Fear of falling again is a common, serious, but treatable factor in the elderly person’s loss of confidence and independence. Referral to a physical therapist for gait training with special devices is often all that is required.

Chronic subdural hematoma is an easily overlooked complication of falls that must be considered in any elderly patient presenting with new neurologic symptoms or signs. Headache or known history of trauma may both be absent.

Patients who are unable to get up from a fall are at risk for dehydration, electrolyte imbalance, pressure sores, rhabdomyolysis, and hypothermia.

 Prevention & Management

The risk of falling and consequent injury, disability, and potential institutionalization can be reduced by modifying those factors outlined in Table 4–4. Emphasis is placed on treating all contributory medical conditions (eg, cataracts), minimizing environmental hazards, and eliminating medications where the harms may outweigh the benefits—particularly those that induce orthostasis and parkinsonism (eg, alpha-blockers, nitrates, antipsychotics). Also important are strength, balance, and gait training as well as screening and treatment for osteoporosis, if present. Falls and fractures may be prevented by prescribing vitamin D at a dose of 800 international units daily or higher.

Table 4–4. Fall risk factors and targeted interventions and best evidence for fall prevention.

Assistive devices, such as canes and walkers, are useful for many older adults but are often used incorrectly. Canes should be used on the “good” side. The height of walkers and canes should generally be about the level of the wrist. Physical therapists are invaluable in assessing the need for an assistive device, selecting the best device, and training a patient in its correct use.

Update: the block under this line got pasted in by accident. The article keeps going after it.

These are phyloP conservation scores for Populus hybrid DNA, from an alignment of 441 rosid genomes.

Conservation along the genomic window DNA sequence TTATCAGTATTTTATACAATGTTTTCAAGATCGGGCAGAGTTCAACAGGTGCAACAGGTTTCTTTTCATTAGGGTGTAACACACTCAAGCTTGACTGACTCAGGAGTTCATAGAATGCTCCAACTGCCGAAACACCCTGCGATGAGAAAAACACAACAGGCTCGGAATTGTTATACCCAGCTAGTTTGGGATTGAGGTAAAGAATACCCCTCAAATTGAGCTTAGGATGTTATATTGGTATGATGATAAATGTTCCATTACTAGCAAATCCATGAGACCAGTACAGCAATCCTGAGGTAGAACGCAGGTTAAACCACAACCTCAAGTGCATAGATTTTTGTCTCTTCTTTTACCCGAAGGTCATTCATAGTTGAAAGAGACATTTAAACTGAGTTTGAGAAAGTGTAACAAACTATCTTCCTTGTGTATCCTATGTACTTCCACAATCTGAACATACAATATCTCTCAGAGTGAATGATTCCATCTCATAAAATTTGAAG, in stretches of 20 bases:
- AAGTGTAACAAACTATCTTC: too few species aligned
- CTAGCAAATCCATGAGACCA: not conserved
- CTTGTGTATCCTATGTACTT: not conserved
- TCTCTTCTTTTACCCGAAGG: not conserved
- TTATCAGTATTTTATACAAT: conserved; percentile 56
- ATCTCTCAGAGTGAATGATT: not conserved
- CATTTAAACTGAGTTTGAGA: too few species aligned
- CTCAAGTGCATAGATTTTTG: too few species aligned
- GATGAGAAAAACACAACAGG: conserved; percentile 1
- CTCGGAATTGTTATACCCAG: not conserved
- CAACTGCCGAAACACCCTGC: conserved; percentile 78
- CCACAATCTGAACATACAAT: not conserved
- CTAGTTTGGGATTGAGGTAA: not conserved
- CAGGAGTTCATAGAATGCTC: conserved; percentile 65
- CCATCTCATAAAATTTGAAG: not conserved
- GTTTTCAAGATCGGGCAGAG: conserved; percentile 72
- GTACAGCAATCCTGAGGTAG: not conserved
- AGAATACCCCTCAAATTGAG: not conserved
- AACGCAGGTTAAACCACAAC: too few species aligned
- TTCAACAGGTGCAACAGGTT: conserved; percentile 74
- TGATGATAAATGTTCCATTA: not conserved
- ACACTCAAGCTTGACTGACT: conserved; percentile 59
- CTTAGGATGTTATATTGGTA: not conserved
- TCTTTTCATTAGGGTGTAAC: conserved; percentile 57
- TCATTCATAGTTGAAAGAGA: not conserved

Early surgery for patients with cataracts may reduce falls, but eyeglasses, particularly bifocal or graduated lenses, may actually increase the risk of falls, particularly in the early weeks of use. Patients should be counseled about the need to take extra care when new eyeglasses are being used.

Patients with repeated falls are often reassured by the availability of phones at floor level, a portable phone, or a lightweight radio call system. Their therapy should also include training in techniques for arising after a fall. The clinical utility of anatomically designed external hip protectors in reducing fractures is currently uncertain.

 When to Refer

Patients with a recent history of falls should be referred for physical therapy, eye examination, and home safety evaluation.

 When to Admit

If the patient has new falls that are unexplained, particularly in combination with a change in the physical examination, hospitalization should be considered.

Chang HJ et al. JAMA patient page. Falls and older adults. JAMA. 2010 Jan 20;303(3):288. [PMID: 20085959]

Moyer VA. Prevention of falls in community-dwelling older adults: U.S. Preventive Health Services Task Force recommendation statement. Ann Intern Med. 2012 Aug 7;157(3):197–204. [PMID: 22868837]

Tinetti ME et al. The patient who falls: “It’s always a trade-off”. JAMA. 2010 Jan 20;303(3):258–66. [PMID: 20085954]

  1. Urinary Incontinence

 ESSENTIALS OF DIAGNOSIS

 Involuntary loss of urine.

 Stress incontinence: leakage of urine upon coughing, sneezing, or standing.

 Urge incontinence: urgency and inability to delay urination.

 Overflow incontinence: may have variable presentation.

 General Considerations